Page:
Palm Beach Post
By: Bobby Block, Executive Director of FAF
Date: August 18, 2023
Free expression is under siege across the county, from state and federal legislators, law enforcement officials, politicians and activists of all political stripes.
In Florida book bans are back, in the name of protecting students from words and ideas. Rules limit who can demonstrate at the Capitol to those who share the “mission” of the state. Town councils threaten to banish reporters who ask inconvenient questions at public meetings. The Legislature recently tried (and failed) to rewrite defamation law to make it easier for the rich and powerful to sue critics into oblivion in the Sunshine State.
Now, just when you thought it couldn’t get worse, it has.
In Kansas police raided the offices of a weekly newspaper, the Marion County Record, confiscating computers and cellphones. They searched the home of the Record’s publisher, Eric Meyer, where his 98-year-old mother, Joann Meyer, a former Record publisher, also lived. The next day, Mrs. Meyer died, allegedly from the stress of the raid.
What the Record supposedly did to break the law is a mystery, because the probable cause affidavit justifying the search was not released. There were allegations of hacking and identity theft but no details were given.
Legal experts called the raids a violation of both the First Amendment and the 1980 Privacy Protection Act, which, in general, prohibits police searches or seizures of journalists’ “work product” or “documentary materials.”
The Marion chief of police chief countered that the Privacy Protection Act didn’t apply because the journalists were suspected of having committed crimes and thus were exempt from the protections of the law.
By Wednesday, the top prosecutor in Marion County announced there were no grounds for the search and ordered the return of the confiscated electronics.
A happy ending? Not quite.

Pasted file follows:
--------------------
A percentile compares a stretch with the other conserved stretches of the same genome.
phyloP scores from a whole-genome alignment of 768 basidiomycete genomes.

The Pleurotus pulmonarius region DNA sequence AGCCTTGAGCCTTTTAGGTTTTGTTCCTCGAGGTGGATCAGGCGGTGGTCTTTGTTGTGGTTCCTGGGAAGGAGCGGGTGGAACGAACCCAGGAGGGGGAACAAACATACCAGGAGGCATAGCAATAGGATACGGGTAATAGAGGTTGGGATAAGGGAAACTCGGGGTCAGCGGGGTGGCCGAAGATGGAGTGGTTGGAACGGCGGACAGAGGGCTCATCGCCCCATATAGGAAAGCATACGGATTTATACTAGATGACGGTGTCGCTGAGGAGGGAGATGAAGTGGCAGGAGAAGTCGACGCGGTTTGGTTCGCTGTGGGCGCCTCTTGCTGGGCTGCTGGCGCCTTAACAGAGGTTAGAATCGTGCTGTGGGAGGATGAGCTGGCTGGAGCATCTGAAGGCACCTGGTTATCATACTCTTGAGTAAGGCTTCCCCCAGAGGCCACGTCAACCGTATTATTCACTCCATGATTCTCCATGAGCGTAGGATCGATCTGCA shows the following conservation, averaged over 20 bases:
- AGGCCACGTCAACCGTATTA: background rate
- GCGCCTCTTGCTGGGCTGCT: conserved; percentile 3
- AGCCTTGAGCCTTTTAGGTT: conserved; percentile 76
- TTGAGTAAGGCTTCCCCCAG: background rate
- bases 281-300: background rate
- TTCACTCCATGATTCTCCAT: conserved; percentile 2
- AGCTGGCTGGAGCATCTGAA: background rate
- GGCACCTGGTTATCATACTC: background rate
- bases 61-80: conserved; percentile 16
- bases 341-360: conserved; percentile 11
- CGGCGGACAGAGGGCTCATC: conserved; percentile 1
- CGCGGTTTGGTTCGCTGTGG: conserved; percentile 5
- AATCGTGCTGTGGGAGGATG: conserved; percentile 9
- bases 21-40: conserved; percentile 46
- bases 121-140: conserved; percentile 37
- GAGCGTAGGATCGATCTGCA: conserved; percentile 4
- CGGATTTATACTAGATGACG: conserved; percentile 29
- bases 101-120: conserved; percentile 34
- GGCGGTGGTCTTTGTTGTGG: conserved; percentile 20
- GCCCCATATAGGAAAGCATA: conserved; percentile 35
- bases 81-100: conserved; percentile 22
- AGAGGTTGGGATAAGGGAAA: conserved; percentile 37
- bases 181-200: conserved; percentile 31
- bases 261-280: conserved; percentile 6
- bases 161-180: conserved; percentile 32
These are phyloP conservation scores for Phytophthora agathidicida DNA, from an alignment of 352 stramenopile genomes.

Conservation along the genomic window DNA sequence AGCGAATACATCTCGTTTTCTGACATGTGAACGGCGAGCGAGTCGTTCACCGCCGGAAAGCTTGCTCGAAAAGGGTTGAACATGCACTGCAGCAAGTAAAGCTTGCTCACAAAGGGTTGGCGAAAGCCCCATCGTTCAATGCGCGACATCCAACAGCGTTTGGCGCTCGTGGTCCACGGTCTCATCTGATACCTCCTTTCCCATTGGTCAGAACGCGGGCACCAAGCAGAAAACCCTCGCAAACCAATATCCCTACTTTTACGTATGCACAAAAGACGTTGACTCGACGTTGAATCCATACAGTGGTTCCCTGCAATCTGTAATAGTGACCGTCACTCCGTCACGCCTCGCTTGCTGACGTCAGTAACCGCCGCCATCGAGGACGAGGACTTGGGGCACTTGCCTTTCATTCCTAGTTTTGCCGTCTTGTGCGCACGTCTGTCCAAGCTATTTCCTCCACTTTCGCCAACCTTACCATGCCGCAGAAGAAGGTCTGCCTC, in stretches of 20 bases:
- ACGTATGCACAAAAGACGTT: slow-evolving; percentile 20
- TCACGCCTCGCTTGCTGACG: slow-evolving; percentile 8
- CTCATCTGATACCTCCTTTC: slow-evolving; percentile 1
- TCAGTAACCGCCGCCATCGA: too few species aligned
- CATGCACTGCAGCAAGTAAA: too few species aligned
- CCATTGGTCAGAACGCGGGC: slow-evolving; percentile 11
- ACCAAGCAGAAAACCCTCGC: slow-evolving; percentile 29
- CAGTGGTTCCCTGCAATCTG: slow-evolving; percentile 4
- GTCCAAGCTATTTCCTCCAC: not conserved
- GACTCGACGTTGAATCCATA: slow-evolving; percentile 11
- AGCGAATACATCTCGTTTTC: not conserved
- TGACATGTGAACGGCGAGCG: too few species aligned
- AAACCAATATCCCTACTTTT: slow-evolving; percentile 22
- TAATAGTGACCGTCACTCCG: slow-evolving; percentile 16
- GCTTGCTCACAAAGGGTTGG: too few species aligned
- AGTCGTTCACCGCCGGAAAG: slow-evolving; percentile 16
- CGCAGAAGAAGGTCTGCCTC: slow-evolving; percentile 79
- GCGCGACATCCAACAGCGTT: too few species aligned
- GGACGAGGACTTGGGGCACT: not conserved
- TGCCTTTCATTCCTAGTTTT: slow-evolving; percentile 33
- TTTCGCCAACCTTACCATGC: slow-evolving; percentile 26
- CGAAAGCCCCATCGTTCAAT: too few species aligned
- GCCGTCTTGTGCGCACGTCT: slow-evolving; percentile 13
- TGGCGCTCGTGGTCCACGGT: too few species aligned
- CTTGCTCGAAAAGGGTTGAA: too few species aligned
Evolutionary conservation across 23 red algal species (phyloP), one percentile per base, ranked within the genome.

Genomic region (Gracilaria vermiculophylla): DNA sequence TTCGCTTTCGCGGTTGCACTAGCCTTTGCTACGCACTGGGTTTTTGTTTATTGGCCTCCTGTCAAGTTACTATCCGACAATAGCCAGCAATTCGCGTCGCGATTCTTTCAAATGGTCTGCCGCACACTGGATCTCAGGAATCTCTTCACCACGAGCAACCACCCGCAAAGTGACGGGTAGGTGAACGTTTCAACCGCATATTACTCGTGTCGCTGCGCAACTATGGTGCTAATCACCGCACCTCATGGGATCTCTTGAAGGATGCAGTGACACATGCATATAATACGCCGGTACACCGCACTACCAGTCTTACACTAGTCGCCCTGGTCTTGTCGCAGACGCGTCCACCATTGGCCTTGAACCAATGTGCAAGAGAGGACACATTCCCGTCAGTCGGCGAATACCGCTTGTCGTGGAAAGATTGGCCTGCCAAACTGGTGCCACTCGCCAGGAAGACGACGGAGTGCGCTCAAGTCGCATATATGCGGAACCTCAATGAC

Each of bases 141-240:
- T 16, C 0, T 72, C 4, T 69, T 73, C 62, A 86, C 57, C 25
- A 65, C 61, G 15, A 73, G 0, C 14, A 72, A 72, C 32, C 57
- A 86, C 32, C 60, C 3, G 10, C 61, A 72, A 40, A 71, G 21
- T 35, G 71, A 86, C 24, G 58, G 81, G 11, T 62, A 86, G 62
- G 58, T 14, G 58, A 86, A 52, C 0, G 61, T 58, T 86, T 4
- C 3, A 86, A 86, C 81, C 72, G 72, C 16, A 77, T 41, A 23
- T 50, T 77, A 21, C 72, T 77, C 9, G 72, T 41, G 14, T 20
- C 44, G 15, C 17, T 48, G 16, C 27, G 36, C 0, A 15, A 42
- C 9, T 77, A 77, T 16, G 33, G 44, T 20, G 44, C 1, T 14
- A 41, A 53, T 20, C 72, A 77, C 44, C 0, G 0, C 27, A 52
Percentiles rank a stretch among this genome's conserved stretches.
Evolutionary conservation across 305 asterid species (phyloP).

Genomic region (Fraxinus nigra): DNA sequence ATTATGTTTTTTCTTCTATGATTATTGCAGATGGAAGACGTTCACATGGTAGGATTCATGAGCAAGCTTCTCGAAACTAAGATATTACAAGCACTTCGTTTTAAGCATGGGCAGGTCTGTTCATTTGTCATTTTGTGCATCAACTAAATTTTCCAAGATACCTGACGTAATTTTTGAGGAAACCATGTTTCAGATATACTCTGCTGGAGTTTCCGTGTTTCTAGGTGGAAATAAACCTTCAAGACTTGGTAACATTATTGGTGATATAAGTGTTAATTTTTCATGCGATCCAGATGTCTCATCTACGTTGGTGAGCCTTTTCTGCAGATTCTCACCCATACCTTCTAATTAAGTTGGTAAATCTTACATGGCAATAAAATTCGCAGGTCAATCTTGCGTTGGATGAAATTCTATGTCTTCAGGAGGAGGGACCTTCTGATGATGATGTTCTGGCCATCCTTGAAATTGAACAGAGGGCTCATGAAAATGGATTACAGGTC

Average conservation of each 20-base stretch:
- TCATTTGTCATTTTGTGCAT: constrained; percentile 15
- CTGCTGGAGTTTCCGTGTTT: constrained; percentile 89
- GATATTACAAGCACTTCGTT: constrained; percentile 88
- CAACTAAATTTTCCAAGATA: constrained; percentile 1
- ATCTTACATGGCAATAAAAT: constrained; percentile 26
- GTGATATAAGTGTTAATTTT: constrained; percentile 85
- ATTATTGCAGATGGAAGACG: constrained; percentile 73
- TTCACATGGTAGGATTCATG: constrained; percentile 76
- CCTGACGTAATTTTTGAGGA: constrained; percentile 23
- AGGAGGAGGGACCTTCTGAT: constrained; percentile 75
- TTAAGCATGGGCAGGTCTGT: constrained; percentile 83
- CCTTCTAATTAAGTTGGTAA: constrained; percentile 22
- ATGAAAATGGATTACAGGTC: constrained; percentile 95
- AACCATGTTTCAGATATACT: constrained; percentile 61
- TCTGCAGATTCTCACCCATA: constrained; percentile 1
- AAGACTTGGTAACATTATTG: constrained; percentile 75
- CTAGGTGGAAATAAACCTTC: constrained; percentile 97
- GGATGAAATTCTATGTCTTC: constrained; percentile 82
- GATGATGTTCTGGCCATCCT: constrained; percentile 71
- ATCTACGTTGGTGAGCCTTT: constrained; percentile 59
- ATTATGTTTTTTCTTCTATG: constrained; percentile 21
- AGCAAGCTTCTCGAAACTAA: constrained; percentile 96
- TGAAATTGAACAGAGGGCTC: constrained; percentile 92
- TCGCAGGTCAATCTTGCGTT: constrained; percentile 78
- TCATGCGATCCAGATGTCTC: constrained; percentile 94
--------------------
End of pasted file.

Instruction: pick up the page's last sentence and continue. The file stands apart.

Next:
The Kansas raid was not the first time in decades that law enforcement ignored the provisions of the Privacy Protection Act to search a reporter’s premises and seize their computers. That dishonor belongs to federal agents who raided a freelance reporter’s office in Florida in May.
The FBI descended on the Tampa office of Timothy Burke and took computers, cellphones and hard drives. Just like in the Kansas case, the probable cause affidavit is secret.
Unlike in Kansas, there has been little media attention to the Tampa case, and the authorities show no signs of backing off. The repercussions of the FBI’s actions could have huge implications for press freedom and your right to know.
The warrant indicates the FBI is investigating violations of the Computer Fraud and Abuse Act, the federal criminal “hacking” statute, as well as unlawful interceptions of electronic communications under the “wiretap” statute.
According to Burke’s lawyers, the case arose last year when he downloaded a full live stream of an unedited interview of Kanye West, now known as Ye, by Tucker Carlson. The feed, available in a publicly accessible corner of the internet, contained antisemitic rants by Ye that Fox News didn’t include in its broadcast. Burke edited the feed and provided it to different news shows. Fox, according to Burke’s lawyers, “falsely claimed that the unedited live streams had been ‘hacked,’ and unlawfully ‘intercepted.”
The defense rejected those claims because the files were publicly accessible. Nonetheless, the court has rejected motions to unseal the probable cause affidavit on grounds that it could compromise the Feds’ investigation. Without the affidavit, the public cannot decide for itself whether the search warrant was justified or evaluate Burke’s allegedly illegal conduct.
More worrying for Americans are the FBI’s assertions that it can act outside the Privacy Protection Act because agents determined that Burke is not a journalist.
Moreover, the Feds confiscated not just the Fox feeds but all videos downloaded from public sites found on his computer, declaring them “contraband” because he did not have the authorization to have or use them.
This begs the question: Since when can the government decide who is and who is not a journalist? And under the FBI’s interpretation of the law, what rights do journalists have to publicly available electronic data? Is a document downloaded from the public part of a corporate website theft? What about a post from a public official’s Facebook page? Or information contained in a YouTube video?
One of Burke’s lawyers, Mark Rasch, an expert in cybercrime and privacy, says he sees a new and concerning direction in the Kansas and Tampa cases. “Searching and then seizing a journalist’s electronics for (suspected) hacking is a worrying new trend,” Rasch said.
“When you execute a search warrant on a journalist or anybody collecting information to disseminate publicly, and you seize the contents of what they were going to broadcast or report on, that is the essence of prior restraint. It doesn’t matter if you try to do it with a court order, like they did in the case of the Pentagon Papers, or you do it by seizing it in person. It is prior restraint.”
We all should be worried.
Bobby Block is the Executive Director of the First Amendment Foundation.